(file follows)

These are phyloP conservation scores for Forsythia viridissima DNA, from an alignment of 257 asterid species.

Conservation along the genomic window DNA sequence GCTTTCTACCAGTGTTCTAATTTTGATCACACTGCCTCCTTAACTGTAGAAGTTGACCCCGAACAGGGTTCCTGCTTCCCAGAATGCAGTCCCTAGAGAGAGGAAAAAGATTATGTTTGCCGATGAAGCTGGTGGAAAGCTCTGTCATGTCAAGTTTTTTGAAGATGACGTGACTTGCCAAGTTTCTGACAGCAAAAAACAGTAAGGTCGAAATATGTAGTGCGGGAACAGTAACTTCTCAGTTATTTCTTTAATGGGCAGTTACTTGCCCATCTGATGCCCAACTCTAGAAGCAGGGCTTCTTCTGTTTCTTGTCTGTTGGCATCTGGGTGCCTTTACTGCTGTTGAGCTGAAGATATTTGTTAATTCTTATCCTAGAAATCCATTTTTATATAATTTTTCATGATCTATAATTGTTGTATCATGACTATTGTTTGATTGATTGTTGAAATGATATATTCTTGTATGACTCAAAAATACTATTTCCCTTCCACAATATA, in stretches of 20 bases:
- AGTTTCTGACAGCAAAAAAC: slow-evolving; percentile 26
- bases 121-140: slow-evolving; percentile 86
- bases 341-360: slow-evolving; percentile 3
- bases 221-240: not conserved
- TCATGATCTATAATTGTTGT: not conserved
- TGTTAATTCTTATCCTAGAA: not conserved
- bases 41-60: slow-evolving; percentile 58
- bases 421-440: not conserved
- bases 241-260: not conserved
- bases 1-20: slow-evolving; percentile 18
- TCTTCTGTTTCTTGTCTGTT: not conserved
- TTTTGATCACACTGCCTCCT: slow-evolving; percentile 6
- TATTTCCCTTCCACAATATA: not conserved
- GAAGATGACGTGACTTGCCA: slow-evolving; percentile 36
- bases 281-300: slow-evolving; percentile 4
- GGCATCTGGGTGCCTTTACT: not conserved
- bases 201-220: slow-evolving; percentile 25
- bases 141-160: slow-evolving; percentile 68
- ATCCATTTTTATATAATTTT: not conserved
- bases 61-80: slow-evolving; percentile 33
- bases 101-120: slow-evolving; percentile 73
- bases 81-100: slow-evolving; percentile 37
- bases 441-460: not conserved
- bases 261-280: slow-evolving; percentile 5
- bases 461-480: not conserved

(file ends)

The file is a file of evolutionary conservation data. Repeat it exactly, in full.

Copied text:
These are phyloP conservation scores for Forsythia viridissima DNA, from an alignment of 257 asterid species.

Conservation along the genomic window DNA sequence GCTTTCTACCAGTGTTCTAATTTTGATCACACTGCCTCCTTAACTGTAGAAGTTGACCCCGAACAGGGTTCCTGCTTCCCAGAATGCAGTCCCTAGAGAGAGGAAAAAGATTATGTTTGCCGATGAAGCTGGTGGAAAGCTCTGTCATGTCAAGTTTTTTGAAGATGACGTGACTTGCCAAGTTTCTGACAGCAAAAAACAGTAAGGTCGAAATATGTAGTGCGGGAACAGTAACTTCTCAGTTATTTCTTTAATGGGCAGTTACTTGCCCATCTGATGCCCAACTCTAGAAGCAGGGCTTCTTCTGTTTCTTGTCTGTTGGCATCTGGGTGCCTTTACTGCTGTTGAGCTGAAGATATTTGTTAATTCTTATCCTAGAAATCCATTTTTATATAATTTTTCATGATCTATAATTGTTGTATCATGACTATTGTTTGATTGATTGTTGAAATGATATATTCTTGTATGACTCAAAAATACTATTTCCCTTCCACAATATA, in stretches of 20 bases:
- AGTTTCTGACAGCAAAAAAC: slow-evolving; percentile 26
- bases 121-140: slow-evolving; percentile 86
- bases 341-360: slow-evolving; percentile 3
- bases 221-240: not conserved
- TCATGATCTATAATTGTTGT: not conserved
- TGTTAATTCTTATCCTAGAA: not conserved
- bases 41-60: slow-evolving; percentile 58
- bases 421-440: not conserved
- bases 241-260: not conserved
- bases 1-20: slow-evolving; percentile 18
- TCTTCTGTTTCTTGTCTGTT: not conserved
- TTTTGATCACACTGCCTCCT: slow-evolving; percentile 6
- TATTTCCCTTCCACAATATA: not conserved
- GAAGATGACGTGACTTGCCA: slow-evolving; percentile 36
- bases 281-300: slow-evolving; percentile 4
- GGCATCTGGGTGCCTTTACT: not conserved
- bases 201-220: slow-evolving; percentile 25
- bases 141-160: slow-evolving; percentile 68
- ATCCATTTTTATATAATTTT: not conserved
- bases 61-80: slow-evolving; percentile 33
- bases 101-120: slow-evolving; percentile 73
- bases 81-100: slow-evolving; percentile 37
- bases 441-460: not conserved
- bases 261-280: slow-evolving; percentile 5
- bases 461-480: not conserved